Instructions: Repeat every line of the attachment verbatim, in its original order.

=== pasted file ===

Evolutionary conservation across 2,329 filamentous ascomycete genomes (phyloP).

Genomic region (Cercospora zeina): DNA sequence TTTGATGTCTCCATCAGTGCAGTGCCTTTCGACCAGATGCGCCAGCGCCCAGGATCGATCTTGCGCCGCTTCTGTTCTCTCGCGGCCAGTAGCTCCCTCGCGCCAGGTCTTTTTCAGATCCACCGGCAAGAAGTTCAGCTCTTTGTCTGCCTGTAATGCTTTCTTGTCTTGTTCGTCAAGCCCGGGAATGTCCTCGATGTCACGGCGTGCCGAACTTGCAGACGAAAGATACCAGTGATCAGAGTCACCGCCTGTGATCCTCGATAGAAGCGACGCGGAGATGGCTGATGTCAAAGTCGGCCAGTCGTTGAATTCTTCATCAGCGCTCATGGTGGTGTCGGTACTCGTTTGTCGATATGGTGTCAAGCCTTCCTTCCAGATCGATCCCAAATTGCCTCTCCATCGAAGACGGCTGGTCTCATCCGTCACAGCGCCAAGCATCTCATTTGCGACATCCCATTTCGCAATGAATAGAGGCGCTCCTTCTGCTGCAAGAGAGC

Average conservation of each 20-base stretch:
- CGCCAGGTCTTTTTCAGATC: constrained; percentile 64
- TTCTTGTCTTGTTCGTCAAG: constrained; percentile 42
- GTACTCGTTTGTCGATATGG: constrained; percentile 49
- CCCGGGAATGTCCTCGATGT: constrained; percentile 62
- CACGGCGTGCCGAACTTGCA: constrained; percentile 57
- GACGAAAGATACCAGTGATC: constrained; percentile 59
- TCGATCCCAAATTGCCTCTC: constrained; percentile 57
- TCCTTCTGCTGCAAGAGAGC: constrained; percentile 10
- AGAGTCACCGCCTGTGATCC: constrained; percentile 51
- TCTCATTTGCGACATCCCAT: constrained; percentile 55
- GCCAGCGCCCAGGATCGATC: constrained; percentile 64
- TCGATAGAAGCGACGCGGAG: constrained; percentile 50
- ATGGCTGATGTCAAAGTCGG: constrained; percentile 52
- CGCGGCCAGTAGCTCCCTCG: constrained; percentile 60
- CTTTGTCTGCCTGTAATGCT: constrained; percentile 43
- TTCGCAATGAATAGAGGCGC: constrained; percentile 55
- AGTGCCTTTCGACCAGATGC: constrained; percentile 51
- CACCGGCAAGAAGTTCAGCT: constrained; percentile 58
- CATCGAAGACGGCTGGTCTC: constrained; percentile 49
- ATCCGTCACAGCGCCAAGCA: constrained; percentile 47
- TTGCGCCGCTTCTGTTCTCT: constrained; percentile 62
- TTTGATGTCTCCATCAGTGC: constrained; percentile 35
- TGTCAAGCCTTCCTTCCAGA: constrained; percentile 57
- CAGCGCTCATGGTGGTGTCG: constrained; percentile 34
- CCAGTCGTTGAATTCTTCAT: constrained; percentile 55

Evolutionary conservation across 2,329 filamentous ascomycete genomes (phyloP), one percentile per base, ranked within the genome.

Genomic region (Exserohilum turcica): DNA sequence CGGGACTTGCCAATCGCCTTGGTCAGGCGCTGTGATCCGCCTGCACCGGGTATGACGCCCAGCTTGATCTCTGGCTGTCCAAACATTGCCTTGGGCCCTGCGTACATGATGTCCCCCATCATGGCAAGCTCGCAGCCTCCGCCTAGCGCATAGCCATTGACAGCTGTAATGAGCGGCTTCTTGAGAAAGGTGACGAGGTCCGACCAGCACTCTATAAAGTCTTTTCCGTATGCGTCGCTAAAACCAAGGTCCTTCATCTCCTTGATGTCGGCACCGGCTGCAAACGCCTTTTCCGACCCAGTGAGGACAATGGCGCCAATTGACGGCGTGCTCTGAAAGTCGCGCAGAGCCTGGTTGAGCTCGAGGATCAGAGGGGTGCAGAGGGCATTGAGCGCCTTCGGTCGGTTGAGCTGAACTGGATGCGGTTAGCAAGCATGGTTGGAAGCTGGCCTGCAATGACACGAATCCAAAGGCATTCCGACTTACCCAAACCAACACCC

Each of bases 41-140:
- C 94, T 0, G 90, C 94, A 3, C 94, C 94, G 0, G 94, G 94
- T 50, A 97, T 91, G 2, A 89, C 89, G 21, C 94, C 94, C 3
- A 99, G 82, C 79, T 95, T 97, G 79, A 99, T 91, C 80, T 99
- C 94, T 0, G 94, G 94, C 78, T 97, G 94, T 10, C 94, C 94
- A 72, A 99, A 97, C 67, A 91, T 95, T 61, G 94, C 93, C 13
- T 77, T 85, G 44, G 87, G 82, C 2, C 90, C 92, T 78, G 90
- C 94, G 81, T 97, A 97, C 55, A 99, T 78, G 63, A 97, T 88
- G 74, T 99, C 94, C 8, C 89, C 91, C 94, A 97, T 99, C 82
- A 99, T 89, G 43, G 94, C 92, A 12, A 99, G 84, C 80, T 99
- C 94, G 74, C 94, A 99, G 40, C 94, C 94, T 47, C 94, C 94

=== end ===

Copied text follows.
Evolutionary conservation across 2,329 filamentous ascomycete genomes (phyloP).

Genomic region (Cercospora zeina): DNA sequence TTTGATGTCTCCATCAGTGCAGTGCCTTTCGACCAGATGCGCCAGCGCCCAGGATCGATCTTGCGCCGCTTCTGTTCTCTCGCGGCCAGTAGCTCCCTCGCGCCAGGTCTTTTTCAGATCCACCGGCAAGAAGTTCAGCTCTTTGTCTGCCTGTAATGCTTTCTTGTCTTGTTCGTCAAGCCCGGGAATGTCCTCGATGTCACGGCGTGCCGAACTTGCAGACGAAAGATACCAGTGATCAGAGTCACCGCCTGTGATCCTCGATAGAAGCGACGCGGAGATGGCTGATGTCAAAGTCGGCCAGTCGTTGAATTCTTCATCAGCGCTCATGGTGGTGTCGGTACTCGTTTGTCGATATGGTGTCAAGCCTTCCTTCCAGATCGATCCCAAATTGCCTCTCCATCGAAGACGGCTGGTCTCATCCGTCACAGCGCCAAGCATCTCATTTGCGACATCCCATTTCGCAATGAATAGAGGCGCTCCTTCTGCTGCAAGAGAGC

Average conservation of each 20-base stretch:
- CGCCAGGTCTTTTTCAGATC: constrained; percentile 64
- TTCTTGTCTTGTTCGTCAAG: constrained; percentile 42
- GTACTCGTTTGTCGATATGG: constrained; percentile 49
- CCCGGGAATGTCCTCGATGT: constrained; percentile 62
- CACGGCGTGCCGAACTTGCA: constrained; percentile 57
- GACGAAAGATACCAGTGATC: constrained; percentile 59
- TCGATCCCAAATTGCCTCTC: constrained; percentile 57
- TCCTTCTGCTGCAAGAGAGC: constrained; percentile 10
- AGAGTCACCGCCTGTGATCC: constrained; percentile 51
- TCTCATTTGCGACATCCCAT: constrained; percentile 55
- GCCAGCGCCCAGGATCGATC: constrained; percentile 64
- TCGATAGAAGCGACGCGGAG: constrained; percentile 50
- ATGGCTGATGTCAAAGTCGG: constrained; percentile 52
- CGCGGCCAGTAGCTCCCTCG: constrained; percentile 60
- CTTTGTCTGCCTGTAATGCT: constrained; percentile 43
- TTCGCAATGAATAGAGGCGC: constrained; percentile 55
- AGTGCCTTTCGACCAGATGC: constrained; percentile 51
- CACCGGCAAGAAGTTCAGCT: constrained; percentile 58
- CATCGAAGACGGCTGGTCTC: constrained; percentile 49
- ATCCGTCACAGCGCCAAGCA: constrained; percentile 47
- TTGCGCCGCTTCTGTTCTCT: constrained; percentile 62
- TTTGATGTCTCCATCAGTGC: constrained; percentile 35
- TGTCAAGCCTTCCTTCCAGA: constrained; percentile 57
- CAGCGCTCATGGTGGTGTCG: constrained; percentile 34
- CCAGTCGTTGAATTCTTCAT: constrained; percentile 55

Evolutionary conservation across 2,329 filamentous ascomycete genomes (phyloP), one percentile per base, ranked within the genome.

Genomic region (Exserohilum turcica): DNA sequence CGGGACTTGCCAATCGCCTTGGTCAGGCGCTGTGATCCGCCTGCACCGGGTATGACGCCCAGCTTGATCTCTGGCTGTCCAAACATTGCCTTGGGCCCTGCGTACATGATGTCCCCCATCATGGCAAGCTCGCAGCCTCCGCCTAGCGCATAGCCATTGACAGCTGTAATGAGCGGCTTCTTGAGAAAGGTGACGAGGTCCGACCAGCACTCTATAAAGTCTTTTCCGTATGCGTCGCTAAAACCAAGGTCCTTCATCTCCTTGATGTCGGCACCGGCTGCAAACGCCTTTTCCGACCCAGTGAGGACAATGGCGCCAATTGACGGCGTGCTCTGAAAGTCGCGCAGAGCCTGGTTGAGCTCGAGGATCAGAGGGGTGCAGAGGGCATTGAGCGCCTTCGGTCGGTTGAGCTGAACTGGATGCGGTTAGCAAGCATGGTTGGAAGCTGGCCTGCAATGACACGAATCCAAAGGCATTCCGACTTACCCAAACCAACACCC

Each of bases 41-140:
- C 94, T 0, G 90, C 94, A 3, C 94, C 94, G 0, G 94, G 94
- T 50, A 97, T 91, G 2, A 89, C 89, G 21, C 94, C 94, C 3
- A 99, G 82, C 79, T 95, T 97, G 79, A 99, T 91, C 80, T 99
- C 94, T 0, G 94, G 94, C 78, T 97, G 94, T 10, C 94, C 94
- A 72, A 99, A 97, C 67, A 91, T 95, T 61, G 94, C 93, C 13
- T 77, T 85, G 44, G 87, G 82, C 2, C 90, C 92, T 78, G 90
- C 94, G 81, T 97, A 97, C 55, A 99, T 78, G 63, A 97, T 88
- G 74, T 99, C 94, C 8, C 89, C 91, C 94, A 97, T 99, C 82
- A 99, T 89, G 43, G 94, C 92, A 12, A 99, G 84, C 80, T 99
- C 94, G 74, C 94, A 99, G 40, C 94, C 94, T 47, C 94, C 94